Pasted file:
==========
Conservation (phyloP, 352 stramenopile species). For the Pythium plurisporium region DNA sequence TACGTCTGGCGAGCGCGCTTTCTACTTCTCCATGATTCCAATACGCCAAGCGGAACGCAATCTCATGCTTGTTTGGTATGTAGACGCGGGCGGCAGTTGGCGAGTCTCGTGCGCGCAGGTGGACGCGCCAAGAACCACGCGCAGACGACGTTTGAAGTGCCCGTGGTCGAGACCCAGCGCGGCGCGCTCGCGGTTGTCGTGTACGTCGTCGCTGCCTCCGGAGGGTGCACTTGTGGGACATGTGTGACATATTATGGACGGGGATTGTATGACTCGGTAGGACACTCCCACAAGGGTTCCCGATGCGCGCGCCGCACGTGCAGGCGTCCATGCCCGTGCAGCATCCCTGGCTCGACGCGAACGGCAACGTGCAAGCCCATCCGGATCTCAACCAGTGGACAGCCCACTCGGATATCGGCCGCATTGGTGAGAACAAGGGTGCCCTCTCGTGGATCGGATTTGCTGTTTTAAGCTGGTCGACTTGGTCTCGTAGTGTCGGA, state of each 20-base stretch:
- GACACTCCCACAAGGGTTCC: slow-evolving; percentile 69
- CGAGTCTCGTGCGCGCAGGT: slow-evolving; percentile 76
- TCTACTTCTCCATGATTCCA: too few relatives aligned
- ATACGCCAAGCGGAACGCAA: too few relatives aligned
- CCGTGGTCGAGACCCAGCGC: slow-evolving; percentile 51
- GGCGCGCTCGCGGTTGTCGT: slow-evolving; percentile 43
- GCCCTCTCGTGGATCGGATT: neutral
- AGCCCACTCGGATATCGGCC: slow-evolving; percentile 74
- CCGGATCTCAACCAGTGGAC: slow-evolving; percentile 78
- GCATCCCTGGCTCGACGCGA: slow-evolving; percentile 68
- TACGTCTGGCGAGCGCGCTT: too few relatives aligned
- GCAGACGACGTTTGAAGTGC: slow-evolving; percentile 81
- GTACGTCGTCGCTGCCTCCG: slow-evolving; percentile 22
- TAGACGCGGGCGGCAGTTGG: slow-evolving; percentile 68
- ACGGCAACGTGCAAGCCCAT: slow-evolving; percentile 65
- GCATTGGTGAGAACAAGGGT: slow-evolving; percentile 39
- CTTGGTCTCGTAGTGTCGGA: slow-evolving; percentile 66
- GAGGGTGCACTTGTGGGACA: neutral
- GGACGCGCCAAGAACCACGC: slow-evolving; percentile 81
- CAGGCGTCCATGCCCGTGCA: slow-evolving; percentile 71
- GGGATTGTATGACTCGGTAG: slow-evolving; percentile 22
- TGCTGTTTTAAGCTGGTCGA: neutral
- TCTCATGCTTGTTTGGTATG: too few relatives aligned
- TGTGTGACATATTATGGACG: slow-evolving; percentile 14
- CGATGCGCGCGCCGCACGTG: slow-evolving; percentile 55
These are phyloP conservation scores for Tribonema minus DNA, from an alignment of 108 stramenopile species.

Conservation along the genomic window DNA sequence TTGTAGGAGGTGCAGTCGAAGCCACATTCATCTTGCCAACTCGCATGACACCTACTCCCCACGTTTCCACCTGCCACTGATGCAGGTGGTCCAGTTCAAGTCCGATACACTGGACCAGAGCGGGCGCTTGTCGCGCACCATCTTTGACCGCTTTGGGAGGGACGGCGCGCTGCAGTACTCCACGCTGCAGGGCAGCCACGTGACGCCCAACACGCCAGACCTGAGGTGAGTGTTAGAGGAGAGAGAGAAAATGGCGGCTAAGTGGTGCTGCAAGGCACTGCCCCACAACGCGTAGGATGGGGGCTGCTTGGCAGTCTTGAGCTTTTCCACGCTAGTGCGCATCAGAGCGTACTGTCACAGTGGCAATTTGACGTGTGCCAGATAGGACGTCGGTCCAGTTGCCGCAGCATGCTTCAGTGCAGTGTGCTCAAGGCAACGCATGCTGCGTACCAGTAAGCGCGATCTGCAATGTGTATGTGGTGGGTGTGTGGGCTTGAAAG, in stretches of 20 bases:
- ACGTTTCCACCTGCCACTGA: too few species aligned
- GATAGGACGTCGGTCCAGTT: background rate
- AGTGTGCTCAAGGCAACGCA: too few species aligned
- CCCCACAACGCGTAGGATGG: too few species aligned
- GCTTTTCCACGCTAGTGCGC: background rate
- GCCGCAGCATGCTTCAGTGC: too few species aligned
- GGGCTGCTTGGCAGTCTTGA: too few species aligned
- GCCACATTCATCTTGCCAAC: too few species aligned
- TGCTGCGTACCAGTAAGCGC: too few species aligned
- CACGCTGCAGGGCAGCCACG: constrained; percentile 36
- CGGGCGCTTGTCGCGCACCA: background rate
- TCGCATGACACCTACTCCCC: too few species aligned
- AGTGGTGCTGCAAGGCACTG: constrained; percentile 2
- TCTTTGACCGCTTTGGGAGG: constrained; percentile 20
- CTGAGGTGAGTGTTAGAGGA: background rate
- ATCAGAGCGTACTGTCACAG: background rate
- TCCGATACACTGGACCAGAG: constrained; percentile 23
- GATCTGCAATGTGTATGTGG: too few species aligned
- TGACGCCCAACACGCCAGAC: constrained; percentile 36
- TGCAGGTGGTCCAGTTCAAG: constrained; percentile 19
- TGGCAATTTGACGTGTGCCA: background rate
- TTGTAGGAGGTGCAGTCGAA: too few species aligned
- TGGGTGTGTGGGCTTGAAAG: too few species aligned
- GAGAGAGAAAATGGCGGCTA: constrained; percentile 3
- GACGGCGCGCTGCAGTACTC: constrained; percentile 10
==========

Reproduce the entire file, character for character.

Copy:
Conservation (phyloP, 352 stramenopile species). For the Pythium plurisporium region DNA sequence TACGTCTGGCGAGCGCGCTTTCTACTTCTCCATGATTCCAATACGCCAAGCGGAACGCAATCTCATGCTTGTTTGGTATGTAGACGCGGGCGGCAGTTGGCGAGTCTCGTGCGCGCAGGTGGACGCGCCAAGAACCACGCGCAGACGACGTTTGAAGTGCCCGTGGTCGAGACCCAGCGCGGCGCGCTCGCGGTTGTCGTGTACGTCGTCGCTGCCTCCGGAGGGTGCACTTGTGGGACATGTGTGACATATTATGGACGGGGATTGTATGACTCGGTAGGACACTCCCACAAGGGTTCCCGATGCGCGCGCCGCACGTGCAGGCGTCCATGCCCGTGCAGCATCCCTGGCTCGACGCGAACGGCAACGTGCAAGCCCATCCGGATCTCAACCAGTGGACAGCCCACTCGGATATCGGCCGCATTGGTGAGAACAAGGGTGCCCTCTCGTGGATCGGATTTGCTGTTTTAAGCTGGTCGACTTGGTCTCGTAGTGTCGGA, state of each 20-base stretch:
- GACACTCCCACAAGGGTTCC: slow-evolving; percentile 69
- CGAGTCTCGTGCGCGCAGGT: slow-evolving; percentile 76
- TCTACTTCTCCATGATTCCA: too few relatives aligned
- ATACGCCAAGCGGAACGCAA: too few relatives aligned
- CCGTGGTCGAGACCCAGCGC: slow-evolving; percentile 51
- GGCGCGCTCGCGGTTGTCGT: slow-evolving; percentile 43
- GCCCTCTCGTGGATCGGATT: neutral
- AGCCCACTCGGATATCGGCC: slow-evolving; percentile 74
- CCGGATCTCAACCAGTGGAC: slow-evolving; percentile 78
- GCATCCCTGGCTCGACGCGA: slow-evolving; percentile 68
- TACGTCTGGCGAGCGCGCTT: too few relatives aligned
- GCAGACGACGTTTGAAGTGC: slow-evolving; percentile 81
- GTACGTCGTCGCTGCCTCCG: slow-evolving; percentile 22
- TAGACGCGGGCGGCAGTTGG: slow-evolving; percentile 68
- ACGGCAACGTGCAAGCCCAT: slow-evolving; percentile 65
- GCATTGGTGAGAACAAGGGT: slow-evolving; percentile 39
- CTTGGTCTCGTAGTGTCGGA: slow-evolving; percentile 66
- GAGGGTGCACTTGTGGGACA: neutral
- GGACGCGCCAAGAACCACGC: slow-evolving; percentile 81
- CAGGCGTCCATGCCCGTGCA: slow-evolving; percentile 71
- GGGATTGTATGACTCGGTAG: slow-evolving; percentile 22
- TGCTGTTTTAAGCTGGTCGA: neutral
- TCTCATGCTTGTTTGGTATG: too few relatives aligned
- TGTGTGACATATTATGGACG: slow-evolving; percentile 14
- CGATGCGCGCGCCGCACGTG: slow-evolving; percentile 55
These are phyloP conservation scores for Tribonema minus DNA, from an alignment of 108 stramenopile species.

Conservation along the genomic window DNA sequence TTGTAGGAGGTGCAGTCGAAGCCACATTCATCTTGCCAACTCGCATGACACCTACTCCCCACGTTTCCACCTGCCACTGATGCAGGTGGTCCAGTTCAAGTCCGATACACTGGACCAGAGCGGGCGCTTGTCGCGCACCATCTTTGACCGCTTTGGGAGGGACGGCGCGCTGCAGTACTCCACGCTGCAGGGCAGCCACGTGACGCCCAACACGCCAGACCTGAGGTGAGTGTTAGAGGAGAGAGAGAAAATGGCGGCTAAGTGGTGCTGCAAGGCACTGCCCCACAACGCGTAGGATGGGGGCTGCTTGGCAGTCTTGAGCTTTTCCACGCTAGTGCGCATCAGAGCGTACTGTCACAGTGGCAATTTGACGTGTGCCAGATAGGACGTCGGTCCAGTTGCCGCAGCATGCTTCAGTGCAGTGTGCTCAAGGCAACGCATGCTGCGTACCAGTAAGCGCGATCTGCAATGTGTATGTGGTGGGTGTGTGGGCTTGAAAG, in stretches of 20 bases:
- ACGTTTCCACCTGCCACTGA: too few species aligned
- GATAGGACGTCGGTCCAGTT: background rate
- AGTGTGCTCAAGGCAACGCA: too few species aligned
- CCCCACAACGCGTAGGATGG: too few species aligned
- GCTTTTCCACGCTAGTGCGC: background rate
- GCCGCAGCATGCTTCAGTGC: too few species aligned
- GGGCTGCTTGGCAGTCTTGA: too few species aligned
- GCCACATTCATCTTGCCAAC: too few species aligned
- TGCTGCGTACCAGTAAGCGC: too few species aligned
- CACGCTGCAGGGCAGCCACG: constrained; percentile 36
- CGGGCGCTTGTCGCGCACCA: background rate
- TCGCATGACACCTACTCCCC: too few species aligned
- AGTGGTGCTGCAAGGCACTG: constrained; percentile 2
- TCTTTGACCGCTTTGGGAGG: constrained; percentile 20
- CTGAGGTGAGTGTTAGAGGA: background rate
- ATCAGAGCGTACTGTCACAG: background rate
- TCCGATACACTGGACCAGAG: constrained; percentile 23
- GATCTGCAATGTGTATGTGG: too few species aligned
- TGACGCCCAACACGCCAGAC: constrained; percentile 36
- TGCAGGTGGTCCAGTTCAAG: constrained; percentile 19
- TGGCAATTTGACGTGTGCCA: background rate
- TTGTAGGAGGTGCAGTCGAA: too few species aligned
- TGGGTGTGTGGGCTTGAAAG: too few species aligned
- GAGAGAGAAAATGGCGGCTA: constrained; percentile 3
- GACGGCGCGCTGCAGTACTC: constrained; percentile 10